‘Circle Mirror Transformation’ opens Sept. 13 at Grizzly Peak Winery
By Jim Flint for Ashland.news
You may remember Mr. Karp’s acting class in “A Chorus Line.” You know, the one where students try to be a sports car, a table, an ice cream cone.
In “Circle Mirror Transformation,” opening Sept. 13 at Grizzly Peak Winery, Marty’s class goes through some of the same kinds of exercises, but worlds apart. Five very different people, brought together in a Vermont small-town community center for a theater workshop, learn more about themselves and one another than they do about acting.
This Rogue Theater Company production is another in a post-pandemic series of plays featuring actors with multiple seasons at Oregon Shakespeare Festival on their résumés. “Circle” will play Wednesdays through Sundays, Sept. 13 through Oct. 1, at 1 p.m. on Grizzly Peak’s indoor stage.
The Obie Award-winning play was written by Pulitzer Prize winner and MacArthur fellow Annie Baker, who has her collection of damaged characters trying to find common ground in part through exercises that involve looking at physical mirrors as well as metaphorical ones. And putting them in warmup acting circles is rife for both comic and dramatic potential.
Marty (played by Vilma Silva), is a free-spirited and supportive acting teacher.
Schultz (Greg Linington), is a recently divorced, emotionally vulnerable carpenter.
Lauren (Thilini Dissanayake), is a reserved and self-conscious high school junior.
Theresa (Kjerstine Anderson), is a flirty, earnest and vibrant former actress.
James (Jeffrey King), is an old hippie who is Marty’s quiet and genial husband.
Robynn Rodriguez, also an OSF alumnus, directs. She says the power of the play caught her off guard, bringing to mind her own similar experiences.
“I have spent a lot of time in my life taking community course offerings,” she said. “You meet once a week with people, sometimes with familiar faces, but mostly people you never see except in class. You learn a lot from each other.”
Rodriguez looks forward to rehearsals.
“The actors cast in the RTC production are as accomplished as they are brave,” she said. “It does take courage to open oneself up to a play as still and as quiet as “Circle Mirror Transformation.” I am excited to begin.”
Silva, who plays Marty the teacher, is no stranger to acting exercises.
“I can’t say that I love theater games,” she said, “but over the years I’ve learned how valuable they can be for breaking down the walls that we can put up around ourselves, especially when walking into a room full of people we don’t know.”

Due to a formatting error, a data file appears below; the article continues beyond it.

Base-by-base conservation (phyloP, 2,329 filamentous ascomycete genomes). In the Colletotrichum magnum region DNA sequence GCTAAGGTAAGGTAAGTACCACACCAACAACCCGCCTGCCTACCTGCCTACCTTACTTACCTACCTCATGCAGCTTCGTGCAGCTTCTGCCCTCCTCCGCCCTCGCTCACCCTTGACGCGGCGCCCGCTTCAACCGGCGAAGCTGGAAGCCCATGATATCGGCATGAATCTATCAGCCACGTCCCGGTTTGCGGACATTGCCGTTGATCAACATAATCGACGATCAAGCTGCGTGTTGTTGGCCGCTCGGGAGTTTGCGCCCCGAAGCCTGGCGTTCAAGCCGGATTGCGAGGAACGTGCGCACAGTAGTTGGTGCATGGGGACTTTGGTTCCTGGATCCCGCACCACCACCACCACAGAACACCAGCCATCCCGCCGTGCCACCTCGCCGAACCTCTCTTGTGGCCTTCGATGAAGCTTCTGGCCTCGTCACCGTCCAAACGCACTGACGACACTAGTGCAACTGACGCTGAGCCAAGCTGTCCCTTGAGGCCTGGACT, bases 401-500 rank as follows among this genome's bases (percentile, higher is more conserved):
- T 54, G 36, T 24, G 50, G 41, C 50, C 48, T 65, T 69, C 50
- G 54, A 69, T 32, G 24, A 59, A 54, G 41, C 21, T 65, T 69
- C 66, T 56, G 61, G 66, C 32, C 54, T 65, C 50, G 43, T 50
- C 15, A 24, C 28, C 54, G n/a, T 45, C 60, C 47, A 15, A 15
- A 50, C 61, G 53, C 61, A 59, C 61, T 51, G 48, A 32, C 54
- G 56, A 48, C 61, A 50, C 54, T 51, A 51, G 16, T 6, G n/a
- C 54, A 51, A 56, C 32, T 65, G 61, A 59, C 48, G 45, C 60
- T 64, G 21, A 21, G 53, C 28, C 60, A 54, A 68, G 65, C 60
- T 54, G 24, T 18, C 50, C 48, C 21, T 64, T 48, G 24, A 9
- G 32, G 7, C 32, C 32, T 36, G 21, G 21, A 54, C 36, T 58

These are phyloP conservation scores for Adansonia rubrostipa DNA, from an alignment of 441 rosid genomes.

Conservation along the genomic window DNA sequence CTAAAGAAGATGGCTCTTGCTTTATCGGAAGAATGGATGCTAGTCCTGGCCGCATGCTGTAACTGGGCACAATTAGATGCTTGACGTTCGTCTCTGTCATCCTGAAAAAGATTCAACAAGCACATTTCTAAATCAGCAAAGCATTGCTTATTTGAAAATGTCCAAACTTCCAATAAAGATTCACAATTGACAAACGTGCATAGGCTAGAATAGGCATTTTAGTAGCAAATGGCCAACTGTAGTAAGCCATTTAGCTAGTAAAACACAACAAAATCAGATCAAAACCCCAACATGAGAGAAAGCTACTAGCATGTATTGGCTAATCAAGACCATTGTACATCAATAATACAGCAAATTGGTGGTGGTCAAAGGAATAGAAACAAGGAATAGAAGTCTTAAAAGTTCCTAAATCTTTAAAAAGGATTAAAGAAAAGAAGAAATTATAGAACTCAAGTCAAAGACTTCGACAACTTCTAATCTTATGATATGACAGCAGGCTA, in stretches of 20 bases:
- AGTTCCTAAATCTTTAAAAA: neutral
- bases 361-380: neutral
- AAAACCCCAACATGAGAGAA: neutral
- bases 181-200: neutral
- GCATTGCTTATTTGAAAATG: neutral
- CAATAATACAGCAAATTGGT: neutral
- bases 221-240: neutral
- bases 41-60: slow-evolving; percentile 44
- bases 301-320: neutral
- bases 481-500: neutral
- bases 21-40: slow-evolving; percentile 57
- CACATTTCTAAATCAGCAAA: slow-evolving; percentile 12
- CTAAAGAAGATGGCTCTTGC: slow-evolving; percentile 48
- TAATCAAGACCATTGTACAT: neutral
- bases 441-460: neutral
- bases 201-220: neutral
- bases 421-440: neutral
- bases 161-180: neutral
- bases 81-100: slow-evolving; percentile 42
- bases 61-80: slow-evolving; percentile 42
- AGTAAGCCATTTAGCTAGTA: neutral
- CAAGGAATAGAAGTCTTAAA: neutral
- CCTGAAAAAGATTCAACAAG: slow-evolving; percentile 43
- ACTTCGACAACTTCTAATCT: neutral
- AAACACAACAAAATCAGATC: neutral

She once participated in an exercise at the beginning of a rehearsal process that provided a breakthrough moment.
“Recalling that experience will help me create Marty’s enthusiasm for the exercises,” she said. “Once you experience it, you want to share it with others.”
Silva believes her years of rehearsal experience will be useful for the role.
“We all strive to create a convincing internal and external life in the process. Sometimes — most times — it’s challenging. It’s hard to be vulnerable.”
King was drawn to the prospect of working with his castmates and director Rodriguez as much as to the play itself.
“I really like the play, but mostly I like the people. They are all friends. That makes such a difference in the quality of the experience,” he said.
Silva echoed his comments.
“Our shared history thrills me. There is nothing better than trust in this process,” she said.
Silva says she hopes audiences will love the characters for who they are, maybe see a little of themselves in them, “and maybe love actors a little more for the risks they take.”
King says the husband-wife relationship of Marty and James adds a dynamic different from what’s going on with the other characters.
“Part of what happens to me — and to her — in the story has to do with what’s going on between the two of us offstage,” he said. “That’s what I find especially interesting, playing the result of actions that mostly take place outside the room.”
Rodriguez has worked with King onstage several times.
“But I saw him act in the Bay Area long before working at OSF,” she said. “He and his family lived across the street from my husband and me for a time. When I read Annie Baker’s play, I could hear Jeff’s voice.”
Online tickets for “Circle Mirror Transformation” are $30 for the preview, Sept. 13; $45 for the opening, Sept. 14, a benefit for Planned Parenthood of Southwest Oregon; and $35 for all other performances. Tickets at the door are $40, and tickets at various support levels are also available.
There will be wine and a talkback following the Sept. 14 performance. Wine Wednesdays are Sept. 20 and 27 with the first glass complimentary and discounts on bottles. Talkback Thursdays are Sept. 21 and 28. And Friend Fridays offer discounts for multiple ticket orders.
For more information and to purchase tickets, go to roguetheatercompany.com.
Reach writer Jim Flint at firstname.lastname@example.org.